Studying the Diwani Style Because I respect and admire the art of writing, its calligraphic practices and styles, and because the attempt to capture a calligraphic spirit in a digital medium inevitably involves the risk of losing the beauty and sacredness of the script, I wanted to make every effort to study the Diwani style before drawing a single letter. Therefore I contacted the renowned Lebanese calligrapher Ali Assi and had several lessons with him in which we tried to cover all the information essential for the start of my project. My aim was not to be able to write Diwani, but rather to understand it, always keeping in mind the forthcoming change of medium and how this new knowledge could be applied in a digital type environment. Under Mr. Assi I learned about the rules of Diwani, the structure and proportions of the letters (measured by the rhombic dot) in their different positions and alternative shapes, the angle and movement of the pen, the connections, the ligatures, and the unique, unconventional features of the script. This culminated in the detailed analysis that was crucial to an authentic interpretation of the script as a typeface.
The angle of the pen is 60Â°, creating thin stems (verticals) and thick baselines (horizontals). Because of the angle of the pen and the excessively curled endings of the letters, the thinnest strokes involve a lot of rotation and usage of the pen tip. The stem height is 6 rhombic dots, a relatively normal height, which maintains the horizontally compact texture of the style. The connected letterforms all have slanted horizontals, and the general vertical axis of all the letters is inclined to the left. A distinctive feature of Diwani is the no-descenders rule (except for the letter meem), contrary to other scripts where the letters are drawn between a maximum descenders line and a stem height line, with a baseline, several loop height lines and several descenders lines in between. This contributes even more to the general compact feeling of the script. The most complex and distinctive characteristic of the script is the slanted baseline. This feature is responsible for the most unconventional connections and shapes. Levels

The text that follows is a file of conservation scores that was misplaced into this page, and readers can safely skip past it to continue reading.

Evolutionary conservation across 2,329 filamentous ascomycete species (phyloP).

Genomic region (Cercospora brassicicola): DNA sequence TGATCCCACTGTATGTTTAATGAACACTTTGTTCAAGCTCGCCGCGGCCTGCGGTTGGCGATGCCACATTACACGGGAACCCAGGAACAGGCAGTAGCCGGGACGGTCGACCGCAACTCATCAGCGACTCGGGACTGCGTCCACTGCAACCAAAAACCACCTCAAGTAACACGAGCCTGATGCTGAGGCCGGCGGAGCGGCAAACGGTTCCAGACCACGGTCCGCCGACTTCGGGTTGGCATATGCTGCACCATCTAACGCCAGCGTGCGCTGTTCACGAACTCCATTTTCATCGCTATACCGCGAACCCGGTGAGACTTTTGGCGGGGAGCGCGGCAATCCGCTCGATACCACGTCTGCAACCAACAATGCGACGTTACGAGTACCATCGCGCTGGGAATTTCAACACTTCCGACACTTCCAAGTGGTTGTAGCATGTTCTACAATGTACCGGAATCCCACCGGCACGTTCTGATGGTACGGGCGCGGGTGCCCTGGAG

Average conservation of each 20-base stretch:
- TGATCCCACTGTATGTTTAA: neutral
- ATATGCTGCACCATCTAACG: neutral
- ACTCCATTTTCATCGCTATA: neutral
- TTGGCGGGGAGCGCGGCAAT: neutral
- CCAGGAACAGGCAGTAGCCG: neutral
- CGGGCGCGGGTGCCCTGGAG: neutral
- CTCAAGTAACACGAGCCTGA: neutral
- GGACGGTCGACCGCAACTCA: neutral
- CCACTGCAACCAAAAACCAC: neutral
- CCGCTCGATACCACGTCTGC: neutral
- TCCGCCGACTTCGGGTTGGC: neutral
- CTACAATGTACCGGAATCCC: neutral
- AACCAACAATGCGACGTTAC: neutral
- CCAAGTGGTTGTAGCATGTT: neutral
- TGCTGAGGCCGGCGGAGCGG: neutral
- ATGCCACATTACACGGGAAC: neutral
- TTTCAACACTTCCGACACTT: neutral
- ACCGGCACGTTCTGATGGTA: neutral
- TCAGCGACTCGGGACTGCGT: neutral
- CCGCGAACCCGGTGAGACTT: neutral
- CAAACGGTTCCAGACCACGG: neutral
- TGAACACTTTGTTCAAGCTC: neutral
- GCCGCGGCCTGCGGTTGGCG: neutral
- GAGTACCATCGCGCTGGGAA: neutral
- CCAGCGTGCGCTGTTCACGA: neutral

My approach to analysing the structure of the script (and beginning to understand the limitations imposed on the calligraphic features by the digital medium) was to divide the stem height into six levels (according to the number of rhombic dots) and six sub-levels. Each letter occupies a specified number of levels, and in the case of the isolated form of a given letter, this number affects only the letter itself. In the case of the terminal form of the letter, however, this number affects the height of the letterâ€™s connection with the entire preceding combination. Similarly, in the case of the initial form of a letter, the number of levels occupied affects only the letter itself, but in the case of the medial form of a letter, it affects the position of the preceding letter.
The last letter in any combination has to sit on the baseline, so the position of the initial letter is determined by the connection level of the terminal letter, the number of letters in the combination and the number of levels each letter occupies. The Process
On the other hand, keeping the clear horizontal slant and smooth curved connections of the letters, and playing with the levels of the isolated glyphs were ways to create a dynamic liveliness in the typeface. I was very pleased with the results. The effect was instantaneous. It looked like a nice start, and from here on the letters went through several cycles of changing and fixing and redrawing to meet the needs of the typeface.